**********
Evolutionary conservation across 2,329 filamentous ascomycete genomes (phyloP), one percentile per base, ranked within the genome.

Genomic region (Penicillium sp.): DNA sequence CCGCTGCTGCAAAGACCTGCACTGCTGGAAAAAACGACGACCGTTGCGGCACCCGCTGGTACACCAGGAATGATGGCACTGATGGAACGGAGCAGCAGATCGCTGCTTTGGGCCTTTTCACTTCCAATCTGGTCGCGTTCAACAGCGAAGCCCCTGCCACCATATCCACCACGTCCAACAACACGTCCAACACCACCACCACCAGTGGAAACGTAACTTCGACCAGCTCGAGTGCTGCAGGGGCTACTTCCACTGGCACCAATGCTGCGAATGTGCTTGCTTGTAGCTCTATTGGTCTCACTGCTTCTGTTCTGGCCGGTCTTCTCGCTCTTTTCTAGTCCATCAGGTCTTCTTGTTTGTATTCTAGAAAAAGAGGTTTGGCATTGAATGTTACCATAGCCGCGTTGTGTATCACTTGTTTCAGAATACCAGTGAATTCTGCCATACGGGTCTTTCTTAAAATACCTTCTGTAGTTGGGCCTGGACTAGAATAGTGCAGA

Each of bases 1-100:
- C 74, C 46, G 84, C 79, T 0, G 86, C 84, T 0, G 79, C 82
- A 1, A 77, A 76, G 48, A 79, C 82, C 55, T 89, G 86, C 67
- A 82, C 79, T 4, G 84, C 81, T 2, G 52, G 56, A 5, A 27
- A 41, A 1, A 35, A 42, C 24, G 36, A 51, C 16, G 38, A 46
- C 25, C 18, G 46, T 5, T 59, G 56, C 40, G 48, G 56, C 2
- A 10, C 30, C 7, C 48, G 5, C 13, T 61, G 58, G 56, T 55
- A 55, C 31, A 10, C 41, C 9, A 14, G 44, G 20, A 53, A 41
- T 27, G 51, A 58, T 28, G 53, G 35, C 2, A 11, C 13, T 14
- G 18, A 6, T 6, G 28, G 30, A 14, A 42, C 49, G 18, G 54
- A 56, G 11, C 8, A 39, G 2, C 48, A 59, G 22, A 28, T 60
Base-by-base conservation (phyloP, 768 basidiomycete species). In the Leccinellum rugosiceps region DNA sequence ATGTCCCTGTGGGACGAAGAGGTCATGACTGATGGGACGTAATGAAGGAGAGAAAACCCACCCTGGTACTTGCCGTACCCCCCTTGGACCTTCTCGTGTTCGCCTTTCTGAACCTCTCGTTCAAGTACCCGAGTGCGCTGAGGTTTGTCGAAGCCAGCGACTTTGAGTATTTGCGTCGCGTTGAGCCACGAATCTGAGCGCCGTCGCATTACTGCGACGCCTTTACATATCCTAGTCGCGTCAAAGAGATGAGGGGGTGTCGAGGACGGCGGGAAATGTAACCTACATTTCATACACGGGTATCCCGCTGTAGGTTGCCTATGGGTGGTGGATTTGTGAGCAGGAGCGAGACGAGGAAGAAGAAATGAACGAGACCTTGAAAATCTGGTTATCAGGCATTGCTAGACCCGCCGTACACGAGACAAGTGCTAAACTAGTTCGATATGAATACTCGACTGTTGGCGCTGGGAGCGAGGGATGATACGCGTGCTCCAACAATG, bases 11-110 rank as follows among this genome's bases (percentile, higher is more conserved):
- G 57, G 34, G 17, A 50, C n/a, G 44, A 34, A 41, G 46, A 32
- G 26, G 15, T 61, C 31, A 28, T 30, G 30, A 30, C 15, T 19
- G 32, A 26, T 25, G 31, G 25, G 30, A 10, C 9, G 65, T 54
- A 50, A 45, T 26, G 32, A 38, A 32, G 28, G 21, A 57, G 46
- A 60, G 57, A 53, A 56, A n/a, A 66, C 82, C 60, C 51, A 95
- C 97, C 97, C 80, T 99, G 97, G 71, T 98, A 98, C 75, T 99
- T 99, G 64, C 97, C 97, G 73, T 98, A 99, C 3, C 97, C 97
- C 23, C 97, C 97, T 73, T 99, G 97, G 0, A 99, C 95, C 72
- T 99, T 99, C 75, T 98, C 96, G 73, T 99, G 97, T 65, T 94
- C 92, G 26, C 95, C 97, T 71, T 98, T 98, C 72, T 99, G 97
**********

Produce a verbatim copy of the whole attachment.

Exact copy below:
Evolutionary conservation across 2,329 filamentous ascomycete genomes (phyloP), one percentile per base, ranked within the genome.

Genomic region (Penicillium sp.): DNA sequence CCGCTGCTGCAAAGACCTGCACTGCTGGAAAAAACGACGACCGTTGCGGCACCCGCTGGTACACCAGGAATGATGGCACTGATGGAACGGAGCAGCAGATCGCTGCTTTGGGCCTTTTCACTTCCAATCTGGTCGCGTTCAACAGCGAAGCCCCTGCCACCATATCCACCACGTCCAACAACACGTCCAACACCACCACCACCAGTGGAAACGTAACTTCGACCAGCTCGAGTGCTGCAGGGGCTACTTCCACTGGCACCAATGCTGCGAATGTGCTTGCTTGTAGCTCTATTGGTCTCACTGCTTCTGTTCTGGCCGGTCTTCTCGCTCTTTTCTAGTCCATCAGGTCTTCTTGTTTGTATTCTAGAAAAAGAGGTTTGGCATTGAATGTTACCATAGCCGCGTTGTGTATCACTTGTTTCAGAATACCAGTGAATTCTGCCATACGGGTCTTTCTTAAAATACCTTCTGTAGTTGGGCCTGGACTAGAATAGTGCAGA

Each of bases 1-100:
- C 74, C 46, G 84, C 79, T 0, G 86, C 84, T 0, G 79, C 82
- A 1, A 77, A 76, G 48, A 79, C 82, C 55, T 89, G 86, C 67
- A 82, C 79, T 4, G 84, C 81, T 2, G 52, G 56, A 5, A 27
- A 41, A 1, A 35, A 42, C 24, G 36, A 51, C 16, G 38, A 46
- C 25, C 18, G 46, T 5, T 59, G 56, C 40, G 48, G 56, C 2
- A 10, C 30, C 7, C 48, G 5, C 13, T 61, G 58, G 56, T 55
- A 55, C 31, A 10, C 41, C 9, A 14, G 44, G 20, A 53, A 41
- T 27, G 51, A 58, T 28, G 53, G 35, C 2, A 11, C 13, T 14
- G 18, A 6, T 6, G 28, G 30, A 14, A 42, C 49, G 18, G 54
- A 56, G 11, C 8, A 39, G 2, C 48, A 59, G 22, A 28, T 60
Base-by-base conservation (phyloP, 768 basidiomycete species). In the Leccinellum rugosiceps region DNA sequence ATGTCCCTGTGGGACGAAGAGGTCATGACTGATGGGACGTAATGAAGGAGAGAAAACCCACCCTGGTACTTGCCGTACCCCCCTTGGACCTTCTCGTGTTCGCCTTTCTGAACCTCTCGTTCAAGTACCCGAGTGCGCTGAGGTTTGTCGAAGCCAGCGACTTTGAGTATTTGCGTCGCGTTGAGCCACGAATCTGAGCGCCGTCGCATTACTGCGACGCCTTTACATATCCTAGTCGCGTCAAAGAGATGAGGGGGTGTCGAGGACGGCGGGAAATGTAACCTACATTTCATACACGGGTATCCCGCTGTAGGTTGCCTATGGGTGGTGGATTTGTGAGCAGGAGCGAGACGAGGAAGAAGAAATGAACGAGACCTTGAAAATCTGGTTATCAGGCATTGCTAGACCCGCCGTACACGAGACAAGTGCTAAACTAGTTCGATATGAATACTCGACTGTTGGCGCTGGGAGCGAGGGATGATACGCGTGCTCCAACAATG, bases 11-110 rank as follows among this genome's bases (percentile, higher is more conserved):
- G 57, G 34, G 17, A 50, C n/a, G 44, A 34, A 41, G 46, A 32
- G 26, G 15, T 61, C 31, A 28, T 30, G 30, A 30, C 15, T 19
- G 32, A 26, T 25, G 31, G 25, G 30, A 10, C 9, G 65, T 54
- A 50, A 45, T 26, G 32, A 38, A 32, G 28, G 21, A 57, G 46
- A 60, G 57, A 53, A 56, A n/a, A 66, C 82, C 60, C 51, A 95
- C 97, C 97, C 80, T 99, G 97, G 71, T 98, A 98, C 75, T 99
- T 99, G 64, C 97, C 97, G 73, T 98, A 99, C 3, C 97, C 97
- C 23, C 97, C 97, T 73, T 99, G 97, G 0, A 99, C 95, C 72
- T 99, T 99, C 75, T 98, C 96, G 73, T 99, G 97, T 65, T 94
- C 92, G 26, C 95, C 97, T 71, T 98, T 98, C 72, T 99, G 97